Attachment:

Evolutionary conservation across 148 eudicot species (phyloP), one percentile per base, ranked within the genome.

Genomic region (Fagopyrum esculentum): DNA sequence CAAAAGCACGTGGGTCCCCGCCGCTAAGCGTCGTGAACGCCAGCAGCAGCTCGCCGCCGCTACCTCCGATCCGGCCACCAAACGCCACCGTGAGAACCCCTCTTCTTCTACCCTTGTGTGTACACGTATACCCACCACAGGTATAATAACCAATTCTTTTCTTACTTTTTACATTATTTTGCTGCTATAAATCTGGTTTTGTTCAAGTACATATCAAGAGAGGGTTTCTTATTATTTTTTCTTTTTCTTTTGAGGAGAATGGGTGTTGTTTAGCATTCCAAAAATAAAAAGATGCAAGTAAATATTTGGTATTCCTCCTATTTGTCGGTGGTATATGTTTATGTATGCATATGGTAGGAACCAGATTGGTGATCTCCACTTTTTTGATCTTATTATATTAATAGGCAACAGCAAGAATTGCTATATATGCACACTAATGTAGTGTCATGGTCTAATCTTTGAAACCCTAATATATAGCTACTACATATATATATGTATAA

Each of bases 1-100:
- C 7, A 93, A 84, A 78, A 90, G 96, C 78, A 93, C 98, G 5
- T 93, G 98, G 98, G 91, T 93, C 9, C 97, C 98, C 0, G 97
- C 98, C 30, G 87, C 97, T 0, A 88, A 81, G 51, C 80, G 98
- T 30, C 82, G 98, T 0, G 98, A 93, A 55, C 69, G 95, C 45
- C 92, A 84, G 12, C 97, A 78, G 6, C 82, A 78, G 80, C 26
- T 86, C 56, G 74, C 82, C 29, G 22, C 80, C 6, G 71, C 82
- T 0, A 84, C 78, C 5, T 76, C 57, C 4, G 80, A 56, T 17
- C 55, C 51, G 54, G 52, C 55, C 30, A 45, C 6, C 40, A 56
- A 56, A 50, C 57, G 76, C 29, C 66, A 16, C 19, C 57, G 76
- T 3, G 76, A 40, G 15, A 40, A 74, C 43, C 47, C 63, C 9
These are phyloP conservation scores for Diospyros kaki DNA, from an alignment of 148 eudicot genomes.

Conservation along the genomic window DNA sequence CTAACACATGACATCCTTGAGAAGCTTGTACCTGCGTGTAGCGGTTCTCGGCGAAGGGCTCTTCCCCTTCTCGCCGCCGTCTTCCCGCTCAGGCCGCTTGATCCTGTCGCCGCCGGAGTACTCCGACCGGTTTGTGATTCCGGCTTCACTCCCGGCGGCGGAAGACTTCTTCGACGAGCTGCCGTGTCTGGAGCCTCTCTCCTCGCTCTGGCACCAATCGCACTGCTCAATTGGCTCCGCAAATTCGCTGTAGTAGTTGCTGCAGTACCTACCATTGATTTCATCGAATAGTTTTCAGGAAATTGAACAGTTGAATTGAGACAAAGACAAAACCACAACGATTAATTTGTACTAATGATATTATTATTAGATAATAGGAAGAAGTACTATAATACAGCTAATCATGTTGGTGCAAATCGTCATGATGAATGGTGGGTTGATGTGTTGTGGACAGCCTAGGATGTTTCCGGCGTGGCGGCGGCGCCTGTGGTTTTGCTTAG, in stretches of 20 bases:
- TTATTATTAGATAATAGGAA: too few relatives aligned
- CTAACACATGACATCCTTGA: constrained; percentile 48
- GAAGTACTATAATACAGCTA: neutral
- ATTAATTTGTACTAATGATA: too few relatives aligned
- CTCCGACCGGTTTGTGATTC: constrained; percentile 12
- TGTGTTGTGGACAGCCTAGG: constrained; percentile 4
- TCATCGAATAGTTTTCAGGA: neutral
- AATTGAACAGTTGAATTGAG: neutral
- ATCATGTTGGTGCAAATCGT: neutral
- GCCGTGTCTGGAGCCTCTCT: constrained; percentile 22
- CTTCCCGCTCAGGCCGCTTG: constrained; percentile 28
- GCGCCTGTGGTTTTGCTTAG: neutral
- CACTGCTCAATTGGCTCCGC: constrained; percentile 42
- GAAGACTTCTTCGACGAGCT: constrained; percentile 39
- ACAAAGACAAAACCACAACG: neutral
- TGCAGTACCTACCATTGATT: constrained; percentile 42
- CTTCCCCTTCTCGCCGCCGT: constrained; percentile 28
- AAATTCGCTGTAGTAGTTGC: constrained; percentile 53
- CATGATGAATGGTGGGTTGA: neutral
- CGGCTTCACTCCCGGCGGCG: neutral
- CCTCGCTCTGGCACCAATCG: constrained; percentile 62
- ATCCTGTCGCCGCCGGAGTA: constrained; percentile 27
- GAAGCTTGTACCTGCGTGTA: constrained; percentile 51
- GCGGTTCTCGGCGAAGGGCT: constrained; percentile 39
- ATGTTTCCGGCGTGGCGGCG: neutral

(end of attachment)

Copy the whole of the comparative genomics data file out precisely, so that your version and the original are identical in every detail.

Evolutionary conservation across 148 eudicot species (phyloP), one percentile per base, ranked within the genome.

Genomic region (Fagopyrum esculentum): DNA sequence CAAAAGCACGTGGGTCCCCGCCGCTAAGCGTCGTGAACGCCAGCAGCAGCTCGCCGCCGCTACCTCCGATCCGGCCACCAAACGCCACCGTGAGAACCCCTCTTCTTCTACCCTTGTGTGTACACGTATACCCACCACAGGTATAATAACCAATTCTTTTCTTACTTTTTACATTATTTTGCTGCTATAAATCTGGTTTTGTTCAAGTACATATCAAGAGAGGGTTTCTTATTATTTTTTCTTTTTCTTTTGAGGAGAATGGGTGTTGTTTAGCATTCCAAAAATAAAAAGATGCAAGTAAATATTTGGTATTCCTCCTATTTGTCGGTGGTATATGTTTATGTATGCATATGGTAGGAACCAGATTGGTGATCTCCACTTTTTTGATCTTATTATATTAATAGGCAACAGCAAGAATTGCTATATATGCACACTAATGTAGTGTCATGGTCTAATCTTTGAAACCCTAATATATAGCTACTACATATATATATGTATAA

Each of bases 1-100:
- C 7, A 93, A 84, A 78, A 90, G 96, C 78, A 93, C 98, G 5
- T 93, G 98, G 98, G 91, T 93, C 9, C 97, C 98, C 0, G 97
- C 98, C 30, G 87, C 97, T 0, A 88, A 81, G 51, C 80, G 98
- T 30, C 82, G 98, T 0, G 98, A 93, A 55, C 69, G 95, C 45
- C 92, A 84, G 12, C 97, A 78, G 6, C 82, A 78, G 80, C 26
- T 86, C 56, G 74, C 82, C 29, G 22, C 80, C 6, G 71, C 82
- T 0, A 84, C 78, C 5, T 76, C 57, C 4, G 80, A 56, T 17
- C 55, C 51, G 54, G 52, C 55, C 30, A 45, C 6, C 40, A 56
- A 56, A 50, C 57, G 76, C 29, C 66, A 16, C 19, C 57, G 76
- T 3, G 76, A 40, G 15, A 40, A 74, C 43, C 47, C 63, C 9
These are phyloP conservation scores for Diospyros kaki DNA, from an alignment of 148 eudicot genomes.

Conservation along the genomic window DNA sequence CTAACACATGACATCCTTGAGAAGCTTGTACCTGCGTGTAGCGGTTCTCGGCGAAGGGCTCTTCCCCTTCTCGCCGCCGTCTTCCCGCTCAGGCCGCTTGATCCTGTCGCCGCCGGAGTACTCCGACCGGTTTGTGATTCCGGCTTCACTCCCGGCGGCGGAAGACTTCTTCGACGAGCTGCCGTGTCTGGAGCCTCTCTCCTCGCTCTGGCACCAATCGCACTGCTCAATTGGCTCCGCAAATTCGCTGTAGTAGTTGCTGCAGTACCTACCATTGATTTCATCGAATAGTTTTCAGGAAATTGAACAGTTGAATTGAGACAAAGACAAAACCACAACGATTAATTTGTACTAATGATATTATTATTAGATAATAGGAAGAAGTACTATAATACAGCTAATCATGTTGGTGCAAATCGTCATGATGAATGGTGGGTTGATGTGTTGTGGACAGCCTAGGATGTTTCCGGCGTGGCGGCGGCGCCTGTGGTTTTGCTTAG, in stretches of 20 bases:
- TTATTATTAGATAATAGGAA: too few relatives aligned
- CTAACACATGACATCCTTGA: constrained; percentile 48
- GAAGTACTATAATACAGCTA: neutral
- ATTAATTTGTACTAATGATA: too few relatives aligned
- CTCCGACCGGTTTGTGATTC: constrained; percentile 12
- TGTGTTGTGGACAGCCTAGG: constrained; percentile 4
- TCATCGAATAGTTTTCAGGA: neutral
- AATTGAACAGTTGAATTGAG: neutral
- ATCATGTTGGTGCAAATCGT: neutral
- GCCGTGTCTGGAGCCTCTCT: constrained; percentile 22
- CTTCCCGCTCAGGCCGCTTG: constrained; percentile 28
- GCGCCTGTGGTTTTGCTTAG: neutral
- CACTGCTCAATTGGCTCCGC: constrained; percentile 42
- GAAGACTTCTTCGACGAGCT: constrained; percentile 39
- ACAAAGACAAAACCACAACG: neutral
- TGCAGTACCTACCATTGATT: constrained; percentile 42
- CTTCCCCTTCTCGCCGCCGT: constrained; percentile 28
- AAATTCGCTGTAGTAGTTGC: constrained; percentile 53
- CATGATGAATGGTGGGTTGA: neutral
- CGGCTTCACTCCCGGCGGCG: neutral
- CCTCGCTCTGGCACCAATCG: constrained; percentile 62
- ATCCTGTCGCCGCCGGAGTA: constrained; percentile 27
- GAAGCTTGTACCTGCGTGTA: constrained; percentile 51
- GCGGTTCTCGGCGAAGGGCT: constrained; percentile 39
- ATGTTTCCGGCGTGGCGGCG: neutral